No doubt about it, Châteauneuf du Pape is very special Appellation with historical relevance and rich stories. A little about the history… Seven popes ruled in succession at Avignon from 1309 to 1378; all of them were French, and all were particular about their wine. Clement V owned a vineyard in Bordeaux (which still produces a claret named after him), and when he moved to Avignon he had cuttings from those vines planted in nearby Châteauneuf. His successor, John XXII, added cuttings from his native Cahors and imported winemakers with them to elevate the local viticulture. Cahors wine was famous all over Europe, the favorite of kings and princes and aristocratic types like Jacques Duèze (John XXII).
John XXII was fond of saying “Men are like wine, some turn to vinegar but the best improve with age,” although his personality tended toward the former. He was a sickly man of 72 when he was elected pope in 1317 as a compromise among quarrelsome cardinals who thought he wouldn’t live long. But he ruled for eighteen years, a strict authoritarian whose papal decrees upended the Church and even got him labeled a heretic. To escape the demands and contretemps of Avignon he built himself a castle retreat on a hilltop overlooking Châteauneuf with splendid views of the vineyards. The local wine, which he christened “vin du pape” (the pope’s wine), made the town rich. The fame of Châteauneuf-du-Pape spread when the papacy moved back to Rome and the cardinals who could not bear to leave it behind had it imported there. John may have had vinegar in his veins, but no one could say he had bad taste in wine.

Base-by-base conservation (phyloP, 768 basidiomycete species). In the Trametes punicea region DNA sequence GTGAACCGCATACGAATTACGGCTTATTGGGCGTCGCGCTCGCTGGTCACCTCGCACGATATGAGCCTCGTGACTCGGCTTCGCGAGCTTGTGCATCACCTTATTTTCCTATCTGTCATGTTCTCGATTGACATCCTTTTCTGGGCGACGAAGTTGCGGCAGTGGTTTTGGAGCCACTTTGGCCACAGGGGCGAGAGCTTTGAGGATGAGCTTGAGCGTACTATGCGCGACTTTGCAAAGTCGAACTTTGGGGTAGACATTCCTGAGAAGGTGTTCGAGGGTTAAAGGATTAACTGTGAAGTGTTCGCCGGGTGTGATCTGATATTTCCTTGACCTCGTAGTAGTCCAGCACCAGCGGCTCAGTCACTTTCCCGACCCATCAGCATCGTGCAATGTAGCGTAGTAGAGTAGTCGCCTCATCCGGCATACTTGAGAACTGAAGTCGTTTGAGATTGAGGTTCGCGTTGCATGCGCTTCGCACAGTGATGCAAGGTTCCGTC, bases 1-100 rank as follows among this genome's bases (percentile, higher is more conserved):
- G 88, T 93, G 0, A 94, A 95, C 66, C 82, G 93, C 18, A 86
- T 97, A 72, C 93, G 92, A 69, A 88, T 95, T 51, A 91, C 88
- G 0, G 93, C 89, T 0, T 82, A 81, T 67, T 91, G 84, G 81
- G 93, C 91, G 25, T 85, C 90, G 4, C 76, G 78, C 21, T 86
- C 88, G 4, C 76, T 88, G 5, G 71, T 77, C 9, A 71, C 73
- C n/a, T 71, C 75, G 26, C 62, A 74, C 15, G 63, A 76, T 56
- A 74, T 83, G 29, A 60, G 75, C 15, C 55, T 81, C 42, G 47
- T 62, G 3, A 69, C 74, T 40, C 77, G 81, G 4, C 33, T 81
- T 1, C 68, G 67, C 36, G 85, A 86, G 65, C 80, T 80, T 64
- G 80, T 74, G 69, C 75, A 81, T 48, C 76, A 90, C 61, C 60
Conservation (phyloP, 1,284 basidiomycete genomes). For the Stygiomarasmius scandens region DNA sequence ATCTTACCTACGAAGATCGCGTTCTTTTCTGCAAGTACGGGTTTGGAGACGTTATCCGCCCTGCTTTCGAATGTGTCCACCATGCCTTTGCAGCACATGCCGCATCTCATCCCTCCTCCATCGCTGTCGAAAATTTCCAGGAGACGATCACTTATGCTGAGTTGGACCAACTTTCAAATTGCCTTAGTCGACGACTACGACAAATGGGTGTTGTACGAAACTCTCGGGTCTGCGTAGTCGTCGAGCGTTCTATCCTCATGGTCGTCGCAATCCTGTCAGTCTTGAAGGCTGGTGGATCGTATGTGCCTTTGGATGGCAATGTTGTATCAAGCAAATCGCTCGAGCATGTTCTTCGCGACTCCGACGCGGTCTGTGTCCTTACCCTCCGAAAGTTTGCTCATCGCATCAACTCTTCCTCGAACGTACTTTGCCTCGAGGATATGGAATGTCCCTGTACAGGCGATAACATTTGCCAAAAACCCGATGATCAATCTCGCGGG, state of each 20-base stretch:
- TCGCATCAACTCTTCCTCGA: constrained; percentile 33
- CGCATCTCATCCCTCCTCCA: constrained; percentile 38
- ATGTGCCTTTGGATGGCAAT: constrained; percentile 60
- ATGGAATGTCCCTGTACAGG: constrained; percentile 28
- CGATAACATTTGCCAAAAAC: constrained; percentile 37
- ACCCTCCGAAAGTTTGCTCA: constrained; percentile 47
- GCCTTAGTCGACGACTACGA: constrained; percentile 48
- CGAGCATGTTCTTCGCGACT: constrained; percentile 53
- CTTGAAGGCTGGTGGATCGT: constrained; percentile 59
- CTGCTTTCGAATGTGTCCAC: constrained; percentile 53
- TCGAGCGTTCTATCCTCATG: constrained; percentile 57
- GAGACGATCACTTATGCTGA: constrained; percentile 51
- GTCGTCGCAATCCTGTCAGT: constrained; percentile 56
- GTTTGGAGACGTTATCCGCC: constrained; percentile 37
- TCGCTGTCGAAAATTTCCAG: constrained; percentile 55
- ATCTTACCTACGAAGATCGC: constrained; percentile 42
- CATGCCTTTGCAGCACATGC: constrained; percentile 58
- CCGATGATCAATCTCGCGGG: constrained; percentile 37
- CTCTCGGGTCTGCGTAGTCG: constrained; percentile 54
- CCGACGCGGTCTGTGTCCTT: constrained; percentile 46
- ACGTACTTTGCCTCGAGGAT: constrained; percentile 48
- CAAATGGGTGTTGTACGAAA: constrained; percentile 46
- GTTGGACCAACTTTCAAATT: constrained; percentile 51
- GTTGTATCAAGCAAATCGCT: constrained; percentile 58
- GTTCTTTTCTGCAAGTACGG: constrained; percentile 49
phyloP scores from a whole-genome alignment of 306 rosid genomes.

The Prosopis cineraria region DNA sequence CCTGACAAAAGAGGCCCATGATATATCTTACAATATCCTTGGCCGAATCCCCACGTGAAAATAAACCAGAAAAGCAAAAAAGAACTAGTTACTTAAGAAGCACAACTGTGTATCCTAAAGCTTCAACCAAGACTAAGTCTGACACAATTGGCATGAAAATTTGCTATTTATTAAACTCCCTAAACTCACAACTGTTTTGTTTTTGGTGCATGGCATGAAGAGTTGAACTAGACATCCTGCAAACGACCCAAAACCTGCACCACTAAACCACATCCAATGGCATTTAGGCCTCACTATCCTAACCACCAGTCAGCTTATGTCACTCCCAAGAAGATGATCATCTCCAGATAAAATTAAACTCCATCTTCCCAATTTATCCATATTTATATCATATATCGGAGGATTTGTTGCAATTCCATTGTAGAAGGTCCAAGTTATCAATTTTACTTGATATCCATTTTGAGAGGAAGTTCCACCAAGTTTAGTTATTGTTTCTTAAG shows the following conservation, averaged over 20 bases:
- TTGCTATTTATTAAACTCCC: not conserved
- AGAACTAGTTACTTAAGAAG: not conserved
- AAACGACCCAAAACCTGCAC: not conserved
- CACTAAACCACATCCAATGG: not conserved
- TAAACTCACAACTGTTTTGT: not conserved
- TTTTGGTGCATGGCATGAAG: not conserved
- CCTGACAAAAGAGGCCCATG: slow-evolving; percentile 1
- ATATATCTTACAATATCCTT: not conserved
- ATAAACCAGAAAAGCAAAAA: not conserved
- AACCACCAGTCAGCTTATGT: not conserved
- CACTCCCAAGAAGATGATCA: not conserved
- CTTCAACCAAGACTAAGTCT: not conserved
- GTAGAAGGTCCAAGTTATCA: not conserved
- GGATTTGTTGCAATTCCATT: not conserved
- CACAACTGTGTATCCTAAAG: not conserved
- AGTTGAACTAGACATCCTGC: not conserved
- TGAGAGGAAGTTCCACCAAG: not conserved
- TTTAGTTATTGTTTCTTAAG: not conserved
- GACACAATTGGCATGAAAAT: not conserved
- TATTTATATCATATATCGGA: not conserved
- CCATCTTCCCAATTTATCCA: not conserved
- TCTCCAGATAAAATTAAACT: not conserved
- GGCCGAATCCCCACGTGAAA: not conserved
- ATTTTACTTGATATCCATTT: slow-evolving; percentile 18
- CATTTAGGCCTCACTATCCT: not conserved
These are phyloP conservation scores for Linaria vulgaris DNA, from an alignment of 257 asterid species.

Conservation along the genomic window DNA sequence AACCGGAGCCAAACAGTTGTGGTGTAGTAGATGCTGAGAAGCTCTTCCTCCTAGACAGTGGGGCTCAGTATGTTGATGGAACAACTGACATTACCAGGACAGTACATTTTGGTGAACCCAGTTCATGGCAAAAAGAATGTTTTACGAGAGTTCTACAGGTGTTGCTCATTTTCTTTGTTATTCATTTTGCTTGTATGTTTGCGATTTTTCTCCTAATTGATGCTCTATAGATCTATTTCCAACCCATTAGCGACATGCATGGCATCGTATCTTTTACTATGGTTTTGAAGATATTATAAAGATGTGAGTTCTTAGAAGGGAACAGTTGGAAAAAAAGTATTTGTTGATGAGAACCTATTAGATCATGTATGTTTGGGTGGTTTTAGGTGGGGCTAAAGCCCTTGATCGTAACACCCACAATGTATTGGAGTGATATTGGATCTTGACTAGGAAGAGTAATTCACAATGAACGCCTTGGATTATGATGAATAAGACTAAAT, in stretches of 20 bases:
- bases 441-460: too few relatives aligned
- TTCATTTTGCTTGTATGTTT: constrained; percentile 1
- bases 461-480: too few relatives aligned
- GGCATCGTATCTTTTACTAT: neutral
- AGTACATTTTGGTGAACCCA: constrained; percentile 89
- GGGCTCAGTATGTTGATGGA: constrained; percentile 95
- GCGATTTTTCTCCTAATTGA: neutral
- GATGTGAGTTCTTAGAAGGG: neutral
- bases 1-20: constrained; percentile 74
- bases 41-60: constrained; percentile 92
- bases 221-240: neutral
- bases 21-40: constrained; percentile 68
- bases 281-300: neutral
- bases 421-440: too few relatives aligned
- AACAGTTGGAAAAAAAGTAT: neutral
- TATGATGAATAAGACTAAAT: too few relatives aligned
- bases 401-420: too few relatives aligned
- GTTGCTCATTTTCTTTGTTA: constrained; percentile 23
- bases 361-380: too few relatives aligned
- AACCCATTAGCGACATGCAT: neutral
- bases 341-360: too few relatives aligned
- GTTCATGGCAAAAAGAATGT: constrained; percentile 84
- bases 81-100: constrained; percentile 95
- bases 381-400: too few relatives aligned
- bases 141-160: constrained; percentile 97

Of equal interest is the story of the famed rounded stones (below) – and for more information on French wine, if you didn’t catch wine tourism specialist Mary Dardenne’s special presentation on Bordeaux wine you’ll find it at the right.